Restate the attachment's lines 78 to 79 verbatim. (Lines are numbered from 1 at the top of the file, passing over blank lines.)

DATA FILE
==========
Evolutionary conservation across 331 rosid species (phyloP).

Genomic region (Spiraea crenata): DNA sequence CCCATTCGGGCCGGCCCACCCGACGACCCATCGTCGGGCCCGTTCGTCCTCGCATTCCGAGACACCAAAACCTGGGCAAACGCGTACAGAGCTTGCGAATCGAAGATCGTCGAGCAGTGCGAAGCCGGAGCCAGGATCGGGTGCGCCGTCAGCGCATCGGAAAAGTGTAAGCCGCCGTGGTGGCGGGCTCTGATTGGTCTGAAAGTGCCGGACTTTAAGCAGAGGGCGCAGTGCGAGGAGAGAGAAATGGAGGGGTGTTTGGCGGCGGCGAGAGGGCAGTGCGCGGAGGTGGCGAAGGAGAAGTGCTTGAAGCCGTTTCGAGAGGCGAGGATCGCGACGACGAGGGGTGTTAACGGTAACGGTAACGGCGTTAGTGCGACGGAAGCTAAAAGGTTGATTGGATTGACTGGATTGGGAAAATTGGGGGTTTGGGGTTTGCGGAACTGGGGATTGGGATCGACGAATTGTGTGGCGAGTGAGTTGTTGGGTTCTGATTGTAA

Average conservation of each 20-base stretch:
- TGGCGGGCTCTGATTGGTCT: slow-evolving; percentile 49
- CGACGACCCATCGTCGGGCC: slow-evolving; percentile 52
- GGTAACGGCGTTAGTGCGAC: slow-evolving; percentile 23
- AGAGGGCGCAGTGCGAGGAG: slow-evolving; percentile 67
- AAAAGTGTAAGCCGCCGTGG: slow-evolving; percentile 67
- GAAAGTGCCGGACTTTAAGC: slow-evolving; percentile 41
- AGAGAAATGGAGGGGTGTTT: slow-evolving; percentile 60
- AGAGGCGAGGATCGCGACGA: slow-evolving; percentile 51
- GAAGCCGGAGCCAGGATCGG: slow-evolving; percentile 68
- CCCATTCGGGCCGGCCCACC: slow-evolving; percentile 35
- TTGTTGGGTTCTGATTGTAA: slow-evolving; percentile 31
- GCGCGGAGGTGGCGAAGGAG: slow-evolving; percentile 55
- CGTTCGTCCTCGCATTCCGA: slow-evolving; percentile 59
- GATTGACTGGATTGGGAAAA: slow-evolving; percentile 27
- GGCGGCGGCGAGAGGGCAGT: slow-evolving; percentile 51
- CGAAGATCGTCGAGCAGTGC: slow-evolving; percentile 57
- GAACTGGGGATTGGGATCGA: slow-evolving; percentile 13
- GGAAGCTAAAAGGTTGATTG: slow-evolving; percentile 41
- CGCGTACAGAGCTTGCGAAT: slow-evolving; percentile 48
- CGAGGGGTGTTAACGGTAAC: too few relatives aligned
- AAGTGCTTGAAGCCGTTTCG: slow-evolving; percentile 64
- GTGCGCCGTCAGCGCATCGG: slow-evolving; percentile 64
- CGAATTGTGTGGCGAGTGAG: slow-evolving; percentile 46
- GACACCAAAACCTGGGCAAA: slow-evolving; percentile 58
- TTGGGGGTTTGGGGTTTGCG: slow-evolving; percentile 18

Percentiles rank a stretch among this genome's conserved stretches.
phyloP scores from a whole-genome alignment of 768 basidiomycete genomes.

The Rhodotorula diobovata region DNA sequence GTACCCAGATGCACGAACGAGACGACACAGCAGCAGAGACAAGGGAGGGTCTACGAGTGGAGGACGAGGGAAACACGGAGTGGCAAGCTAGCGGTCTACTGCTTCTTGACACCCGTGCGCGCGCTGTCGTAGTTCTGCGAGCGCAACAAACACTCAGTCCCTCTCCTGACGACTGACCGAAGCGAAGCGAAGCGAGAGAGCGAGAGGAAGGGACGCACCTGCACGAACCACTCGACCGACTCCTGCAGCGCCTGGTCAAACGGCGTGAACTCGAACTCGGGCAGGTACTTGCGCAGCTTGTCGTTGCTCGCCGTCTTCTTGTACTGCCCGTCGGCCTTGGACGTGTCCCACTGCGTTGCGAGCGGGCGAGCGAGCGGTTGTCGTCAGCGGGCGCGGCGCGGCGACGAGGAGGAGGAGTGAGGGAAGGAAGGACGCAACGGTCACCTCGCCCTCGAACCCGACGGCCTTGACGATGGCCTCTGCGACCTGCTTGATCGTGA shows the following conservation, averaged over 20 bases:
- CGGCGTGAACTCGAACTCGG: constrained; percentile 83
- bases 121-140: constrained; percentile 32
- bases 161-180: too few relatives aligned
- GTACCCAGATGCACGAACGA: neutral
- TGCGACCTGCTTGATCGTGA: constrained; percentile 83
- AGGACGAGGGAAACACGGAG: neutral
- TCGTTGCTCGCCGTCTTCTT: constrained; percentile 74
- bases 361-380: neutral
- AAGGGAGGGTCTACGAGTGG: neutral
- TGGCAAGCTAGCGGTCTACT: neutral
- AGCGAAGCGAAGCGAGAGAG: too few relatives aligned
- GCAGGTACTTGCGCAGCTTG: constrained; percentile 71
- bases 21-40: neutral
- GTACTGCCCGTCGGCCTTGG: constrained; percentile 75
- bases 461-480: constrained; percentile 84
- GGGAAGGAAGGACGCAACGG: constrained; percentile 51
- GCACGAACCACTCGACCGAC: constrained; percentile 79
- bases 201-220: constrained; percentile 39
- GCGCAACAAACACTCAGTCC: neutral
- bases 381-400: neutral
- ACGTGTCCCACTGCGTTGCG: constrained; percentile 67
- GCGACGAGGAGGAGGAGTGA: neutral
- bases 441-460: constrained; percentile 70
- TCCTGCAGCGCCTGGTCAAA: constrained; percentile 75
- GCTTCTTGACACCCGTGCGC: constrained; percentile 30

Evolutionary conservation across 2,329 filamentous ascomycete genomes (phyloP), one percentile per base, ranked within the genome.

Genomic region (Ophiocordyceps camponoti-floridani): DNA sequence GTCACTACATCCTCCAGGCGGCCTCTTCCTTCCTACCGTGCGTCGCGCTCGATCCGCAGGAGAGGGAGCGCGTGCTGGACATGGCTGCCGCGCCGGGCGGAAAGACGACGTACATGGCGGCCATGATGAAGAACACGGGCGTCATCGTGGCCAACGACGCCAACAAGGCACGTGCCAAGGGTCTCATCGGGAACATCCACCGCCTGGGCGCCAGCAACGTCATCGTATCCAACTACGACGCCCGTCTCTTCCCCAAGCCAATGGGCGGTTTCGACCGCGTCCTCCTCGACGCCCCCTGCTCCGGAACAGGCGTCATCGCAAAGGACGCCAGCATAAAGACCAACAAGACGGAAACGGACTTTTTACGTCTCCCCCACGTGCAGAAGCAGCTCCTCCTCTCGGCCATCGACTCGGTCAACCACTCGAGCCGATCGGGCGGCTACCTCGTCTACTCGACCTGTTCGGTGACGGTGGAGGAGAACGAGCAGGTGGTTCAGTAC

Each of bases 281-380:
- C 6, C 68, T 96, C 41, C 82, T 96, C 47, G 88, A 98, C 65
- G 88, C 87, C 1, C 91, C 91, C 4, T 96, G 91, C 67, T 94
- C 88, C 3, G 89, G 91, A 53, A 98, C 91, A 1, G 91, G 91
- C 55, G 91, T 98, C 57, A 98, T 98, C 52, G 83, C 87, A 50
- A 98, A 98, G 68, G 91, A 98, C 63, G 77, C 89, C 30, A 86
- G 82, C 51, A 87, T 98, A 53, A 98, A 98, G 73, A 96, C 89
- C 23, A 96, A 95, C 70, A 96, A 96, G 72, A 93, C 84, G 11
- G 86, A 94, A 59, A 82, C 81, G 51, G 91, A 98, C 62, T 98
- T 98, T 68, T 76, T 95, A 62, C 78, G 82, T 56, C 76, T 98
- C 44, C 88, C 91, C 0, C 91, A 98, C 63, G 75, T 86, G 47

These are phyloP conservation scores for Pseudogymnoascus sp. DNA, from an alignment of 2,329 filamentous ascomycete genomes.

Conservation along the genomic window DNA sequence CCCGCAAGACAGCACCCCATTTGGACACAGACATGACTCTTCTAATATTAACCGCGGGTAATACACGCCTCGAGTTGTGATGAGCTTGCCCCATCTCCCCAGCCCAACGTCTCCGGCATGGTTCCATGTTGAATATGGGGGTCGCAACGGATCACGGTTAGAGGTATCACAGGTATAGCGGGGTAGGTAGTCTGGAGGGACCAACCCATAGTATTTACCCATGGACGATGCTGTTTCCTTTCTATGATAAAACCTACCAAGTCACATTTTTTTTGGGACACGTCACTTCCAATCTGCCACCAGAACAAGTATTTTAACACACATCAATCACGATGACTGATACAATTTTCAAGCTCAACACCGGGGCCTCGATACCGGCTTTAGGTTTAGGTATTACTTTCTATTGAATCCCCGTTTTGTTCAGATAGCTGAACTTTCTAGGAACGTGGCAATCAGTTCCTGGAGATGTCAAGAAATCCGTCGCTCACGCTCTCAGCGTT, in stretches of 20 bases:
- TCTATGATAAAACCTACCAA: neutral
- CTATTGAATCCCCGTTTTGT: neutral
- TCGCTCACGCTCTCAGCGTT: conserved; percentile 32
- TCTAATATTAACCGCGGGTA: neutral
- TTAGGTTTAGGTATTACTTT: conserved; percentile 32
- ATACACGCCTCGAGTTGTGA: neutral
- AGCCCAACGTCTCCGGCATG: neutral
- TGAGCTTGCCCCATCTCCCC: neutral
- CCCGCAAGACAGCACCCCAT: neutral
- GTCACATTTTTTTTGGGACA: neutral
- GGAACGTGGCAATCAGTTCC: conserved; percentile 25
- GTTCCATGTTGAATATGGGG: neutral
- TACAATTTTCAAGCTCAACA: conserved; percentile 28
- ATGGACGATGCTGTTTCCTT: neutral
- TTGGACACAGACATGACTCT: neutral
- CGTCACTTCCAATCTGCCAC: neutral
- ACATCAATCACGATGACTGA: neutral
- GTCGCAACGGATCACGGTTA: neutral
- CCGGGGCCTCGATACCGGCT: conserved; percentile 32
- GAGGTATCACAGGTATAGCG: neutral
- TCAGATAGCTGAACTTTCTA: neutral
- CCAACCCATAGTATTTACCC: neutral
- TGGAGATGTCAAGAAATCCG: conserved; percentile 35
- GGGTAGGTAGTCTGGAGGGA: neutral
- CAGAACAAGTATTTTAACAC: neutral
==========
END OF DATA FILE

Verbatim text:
- AGCCCAACGTCTCCGGCATG: neutral
- TGAGCTTGCCCCATCTCCCC: neutral